Those of you who prefer to refer to “The Witch” as “The VVitch” will be delighted to know that you can refer to this curate’s egg of a horror movie as “Blood For Dracvla” if you wish. Be warned, though, that may be the sole appeal of this pretentious, weirdly bucolic spin on the legend of Dracula.
Ailing and infirm, Dracula (Udo Keir) accepts that he must leave his Transylvanian homestead in search of virgin blood which has become locally scarce. Dracula’s loyal servant Anton (Arno Jürging) suggests that they travel to Italy, a notoriously catholic country where, he believes, there will be plenty of virgins to choose a new bride from. Arriving at a farm where four daughters live, Dracula plans on getting his feet under the table and supping on some full-bodied Italian reds but his plan may not be as straightforward as it seems.
Director Paul Morrissey may have intended this as a satire on the decline of modern morals and modern Italy’s drift away from Catholicism but the joke’s on him as this ludicrous, awkward and gratuitously indulgent pantomime of depravity and chianti cruor is so inept, it ends up impaled by its own satirical stake.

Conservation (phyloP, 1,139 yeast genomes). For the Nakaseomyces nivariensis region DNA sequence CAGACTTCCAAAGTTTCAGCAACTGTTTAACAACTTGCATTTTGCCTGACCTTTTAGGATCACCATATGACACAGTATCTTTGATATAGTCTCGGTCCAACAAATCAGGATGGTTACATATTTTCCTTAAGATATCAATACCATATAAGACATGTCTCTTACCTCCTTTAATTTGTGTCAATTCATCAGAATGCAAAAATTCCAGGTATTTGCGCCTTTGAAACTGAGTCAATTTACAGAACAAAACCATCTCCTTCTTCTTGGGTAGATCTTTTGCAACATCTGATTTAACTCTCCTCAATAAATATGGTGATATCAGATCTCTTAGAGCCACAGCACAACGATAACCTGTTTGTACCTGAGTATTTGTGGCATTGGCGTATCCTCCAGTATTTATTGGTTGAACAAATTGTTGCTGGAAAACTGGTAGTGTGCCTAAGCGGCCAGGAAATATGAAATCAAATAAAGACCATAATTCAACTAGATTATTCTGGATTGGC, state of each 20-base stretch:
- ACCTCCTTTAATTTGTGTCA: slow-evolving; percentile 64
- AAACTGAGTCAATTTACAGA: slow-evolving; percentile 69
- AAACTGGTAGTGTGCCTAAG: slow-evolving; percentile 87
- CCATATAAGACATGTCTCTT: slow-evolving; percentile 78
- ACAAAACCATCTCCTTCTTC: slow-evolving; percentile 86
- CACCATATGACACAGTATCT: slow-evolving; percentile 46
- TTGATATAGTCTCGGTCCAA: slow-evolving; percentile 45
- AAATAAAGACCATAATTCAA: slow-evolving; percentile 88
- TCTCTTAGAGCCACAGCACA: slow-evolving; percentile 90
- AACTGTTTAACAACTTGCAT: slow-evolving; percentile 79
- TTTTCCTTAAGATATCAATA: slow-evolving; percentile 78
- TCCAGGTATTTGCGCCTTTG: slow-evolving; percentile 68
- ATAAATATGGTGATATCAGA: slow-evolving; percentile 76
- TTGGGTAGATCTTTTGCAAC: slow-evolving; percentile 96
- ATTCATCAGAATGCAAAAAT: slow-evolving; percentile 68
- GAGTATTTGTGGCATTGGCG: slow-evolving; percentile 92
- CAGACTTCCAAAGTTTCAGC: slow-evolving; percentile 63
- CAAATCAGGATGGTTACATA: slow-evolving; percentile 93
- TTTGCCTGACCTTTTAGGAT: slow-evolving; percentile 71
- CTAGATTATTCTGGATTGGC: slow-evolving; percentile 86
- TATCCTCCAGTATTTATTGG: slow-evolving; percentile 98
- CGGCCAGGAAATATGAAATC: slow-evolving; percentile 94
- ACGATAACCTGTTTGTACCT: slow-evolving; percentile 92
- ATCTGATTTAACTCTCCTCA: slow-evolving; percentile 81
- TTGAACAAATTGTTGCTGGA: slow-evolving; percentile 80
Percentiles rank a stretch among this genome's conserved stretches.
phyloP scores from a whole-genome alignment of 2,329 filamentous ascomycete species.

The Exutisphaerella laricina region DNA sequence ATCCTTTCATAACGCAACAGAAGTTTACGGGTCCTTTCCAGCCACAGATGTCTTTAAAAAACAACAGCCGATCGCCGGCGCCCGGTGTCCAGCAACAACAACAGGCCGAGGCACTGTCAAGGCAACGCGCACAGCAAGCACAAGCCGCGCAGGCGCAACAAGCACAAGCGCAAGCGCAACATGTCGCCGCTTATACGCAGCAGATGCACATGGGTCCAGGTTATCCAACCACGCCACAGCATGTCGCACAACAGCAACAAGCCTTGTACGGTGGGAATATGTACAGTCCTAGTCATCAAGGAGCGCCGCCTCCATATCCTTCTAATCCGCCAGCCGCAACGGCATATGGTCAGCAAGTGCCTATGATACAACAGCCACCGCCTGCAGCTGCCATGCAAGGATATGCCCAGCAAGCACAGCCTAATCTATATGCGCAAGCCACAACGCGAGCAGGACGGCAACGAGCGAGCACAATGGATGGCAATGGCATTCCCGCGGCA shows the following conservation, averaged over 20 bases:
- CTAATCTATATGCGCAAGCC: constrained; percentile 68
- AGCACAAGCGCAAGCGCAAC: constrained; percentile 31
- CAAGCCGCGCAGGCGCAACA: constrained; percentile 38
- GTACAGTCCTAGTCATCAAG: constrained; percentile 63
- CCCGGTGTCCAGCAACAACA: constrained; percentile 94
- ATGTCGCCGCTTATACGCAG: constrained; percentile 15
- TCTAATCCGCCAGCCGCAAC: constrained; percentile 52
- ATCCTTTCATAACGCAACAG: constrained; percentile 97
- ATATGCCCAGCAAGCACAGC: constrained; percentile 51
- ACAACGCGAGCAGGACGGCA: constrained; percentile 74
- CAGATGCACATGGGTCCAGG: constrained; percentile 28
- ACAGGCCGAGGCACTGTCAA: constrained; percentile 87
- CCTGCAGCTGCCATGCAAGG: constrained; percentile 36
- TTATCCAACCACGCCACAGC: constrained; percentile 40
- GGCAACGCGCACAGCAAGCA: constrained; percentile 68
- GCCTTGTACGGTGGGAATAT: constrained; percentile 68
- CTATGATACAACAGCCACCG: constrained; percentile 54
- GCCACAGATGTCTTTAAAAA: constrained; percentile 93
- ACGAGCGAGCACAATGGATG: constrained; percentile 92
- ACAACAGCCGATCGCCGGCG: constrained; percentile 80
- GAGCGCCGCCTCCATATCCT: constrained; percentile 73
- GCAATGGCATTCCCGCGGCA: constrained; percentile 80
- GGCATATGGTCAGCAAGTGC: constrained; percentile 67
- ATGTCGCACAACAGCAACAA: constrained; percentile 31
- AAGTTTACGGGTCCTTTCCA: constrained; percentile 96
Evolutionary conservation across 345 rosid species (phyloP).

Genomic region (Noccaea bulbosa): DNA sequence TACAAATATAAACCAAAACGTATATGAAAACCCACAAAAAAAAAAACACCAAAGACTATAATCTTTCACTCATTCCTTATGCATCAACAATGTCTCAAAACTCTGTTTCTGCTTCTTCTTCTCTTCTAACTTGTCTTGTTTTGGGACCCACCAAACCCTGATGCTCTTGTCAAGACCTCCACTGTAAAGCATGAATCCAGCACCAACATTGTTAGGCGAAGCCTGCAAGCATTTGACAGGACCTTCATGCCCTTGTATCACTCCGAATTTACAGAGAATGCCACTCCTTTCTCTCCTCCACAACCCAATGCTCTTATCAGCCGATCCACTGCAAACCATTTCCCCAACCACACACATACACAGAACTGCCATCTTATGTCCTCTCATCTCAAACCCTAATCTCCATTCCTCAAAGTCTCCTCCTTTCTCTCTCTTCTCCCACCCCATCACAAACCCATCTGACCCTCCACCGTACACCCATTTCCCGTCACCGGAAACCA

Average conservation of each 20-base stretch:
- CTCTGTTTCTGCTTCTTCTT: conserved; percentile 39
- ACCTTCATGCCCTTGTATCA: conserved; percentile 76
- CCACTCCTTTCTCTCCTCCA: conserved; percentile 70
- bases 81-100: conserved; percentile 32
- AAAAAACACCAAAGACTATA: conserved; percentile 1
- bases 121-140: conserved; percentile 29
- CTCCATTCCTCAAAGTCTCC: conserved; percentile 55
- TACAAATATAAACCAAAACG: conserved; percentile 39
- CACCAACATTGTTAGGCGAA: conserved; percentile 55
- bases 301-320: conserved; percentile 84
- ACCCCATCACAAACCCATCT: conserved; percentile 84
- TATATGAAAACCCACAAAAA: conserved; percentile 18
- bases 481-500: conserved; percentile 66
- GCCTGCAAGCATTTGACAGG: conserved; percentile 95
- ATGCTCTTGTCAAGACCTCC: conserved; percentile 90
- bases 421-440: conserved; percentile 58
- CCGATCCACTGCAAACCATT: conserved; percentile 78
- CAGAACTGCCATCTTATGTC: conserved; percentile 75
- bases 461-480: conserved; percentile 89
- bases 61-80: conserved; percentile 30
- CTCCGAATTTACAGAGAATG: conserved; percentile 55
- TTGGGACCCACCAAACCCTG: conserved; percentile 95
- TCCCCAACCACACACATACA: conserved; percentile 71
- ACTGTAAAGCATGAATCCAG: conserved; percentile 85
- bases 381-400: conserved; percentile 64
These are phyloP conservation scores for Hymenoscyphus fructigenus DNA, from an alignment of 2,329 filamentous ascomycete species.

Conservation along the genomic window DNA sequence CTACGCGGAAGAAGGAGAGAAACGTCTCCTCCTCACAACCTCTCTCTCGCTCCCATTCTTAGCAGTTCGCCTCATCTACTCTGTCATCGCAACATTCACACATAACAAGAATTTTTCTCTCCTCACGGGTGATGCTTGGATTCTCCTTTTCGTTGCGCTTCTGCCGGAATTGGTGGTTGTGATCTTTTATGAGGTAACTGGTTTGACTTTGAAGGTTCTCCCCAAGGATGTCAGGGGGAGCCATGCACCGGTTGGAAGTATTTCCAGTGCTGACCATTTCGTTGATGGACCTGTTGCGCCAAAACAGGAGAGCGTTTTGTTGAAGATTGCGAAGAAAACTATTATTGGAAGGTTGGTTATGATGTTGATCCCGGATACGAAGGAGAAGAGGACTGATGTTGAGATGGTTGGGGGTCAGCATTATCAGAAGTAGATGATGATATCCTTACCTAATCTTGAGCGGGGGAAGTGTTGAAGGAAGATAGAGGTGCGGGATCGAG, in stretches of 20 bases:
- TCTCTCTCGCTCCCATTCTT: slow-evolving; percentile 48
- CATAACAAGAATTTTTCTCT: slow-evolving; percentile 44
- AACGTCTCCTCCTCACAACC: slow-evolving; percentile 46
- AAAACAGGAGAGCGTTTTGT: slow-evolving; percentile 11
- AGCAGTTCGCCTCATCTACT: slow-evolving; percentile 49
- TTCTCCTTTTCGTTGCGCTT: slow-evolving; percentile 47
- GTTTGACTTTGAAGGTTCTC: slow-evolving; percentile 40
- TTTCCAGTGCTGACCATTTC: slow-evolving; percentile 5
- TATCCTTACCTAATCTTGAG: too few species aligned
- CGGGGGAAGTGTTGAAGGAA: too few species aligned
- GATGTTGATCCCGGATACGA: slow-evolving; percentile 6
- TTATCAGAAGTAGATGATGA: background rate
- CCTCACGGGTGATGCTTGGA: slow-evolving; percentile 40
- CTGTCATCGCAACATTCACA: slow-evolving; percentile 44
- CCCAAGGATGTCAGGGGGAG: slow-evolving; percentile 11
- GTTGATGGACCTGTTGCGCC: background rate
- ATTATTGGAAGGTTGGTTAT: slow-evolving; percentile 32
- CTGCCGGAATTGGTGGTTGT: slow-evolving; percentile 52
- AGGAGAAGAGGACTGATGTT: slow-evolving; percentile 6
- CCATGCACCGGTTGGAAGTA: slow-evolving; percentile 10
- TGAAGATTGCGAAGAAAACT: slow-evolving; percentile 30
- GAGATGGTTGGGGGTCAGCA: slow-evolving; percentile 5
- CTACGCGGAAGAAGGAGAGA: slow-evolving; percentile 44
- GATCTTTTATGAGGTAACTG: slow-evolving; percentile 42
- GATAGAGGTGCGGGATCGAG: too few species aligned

The performances from the entire cast are wildly uneven, veering from self-conscious, amateur stiffness to ludicrously over the top histrionics, sometimes during the delivery of a single line of dialogue. There’s artistry aplenty in terms of visuals, and even some authentically horrific and terrifying scenes but they’re ruined by atrocious acting that would feel more at home in a local dramatic society’s staging of “’Allo ‘Allo”.
Of course, it’s unlikely Andy Warhol would have lent his name (and precious little else apparently) had it not had some provocative, avant-garde elements, which the film provides through copious gratuitous nudity, incestuous sexual assault and a plot point of saving a fourteen-year-old girl (albeit played by a 26-year-old actress) by raping her.
The performances are uniformly terrible, although Udo Keir is sometimes allowed to suggest he’d have been able to portray a formidable Dracula in a slightly more conventional production, but there’s no denying he’s the high priest of haematemesis, the unfortunate result of Dracula drinking anything but extra virgin.
Everything culminates in a farcical finale which would embarrass a lacklustre Benny Hill sketch which sees Dracula pursued through the suspiciously stately farmhouse and eventually reduced to an armless, legless thing, years before “Venom” thought of it. A cinematic curiosity at best, a tasteless, vainglorious joke at worst, I don’t mind art for art’s sake but one man’s art is another man’s load of old wank and I think I know which one this is for me.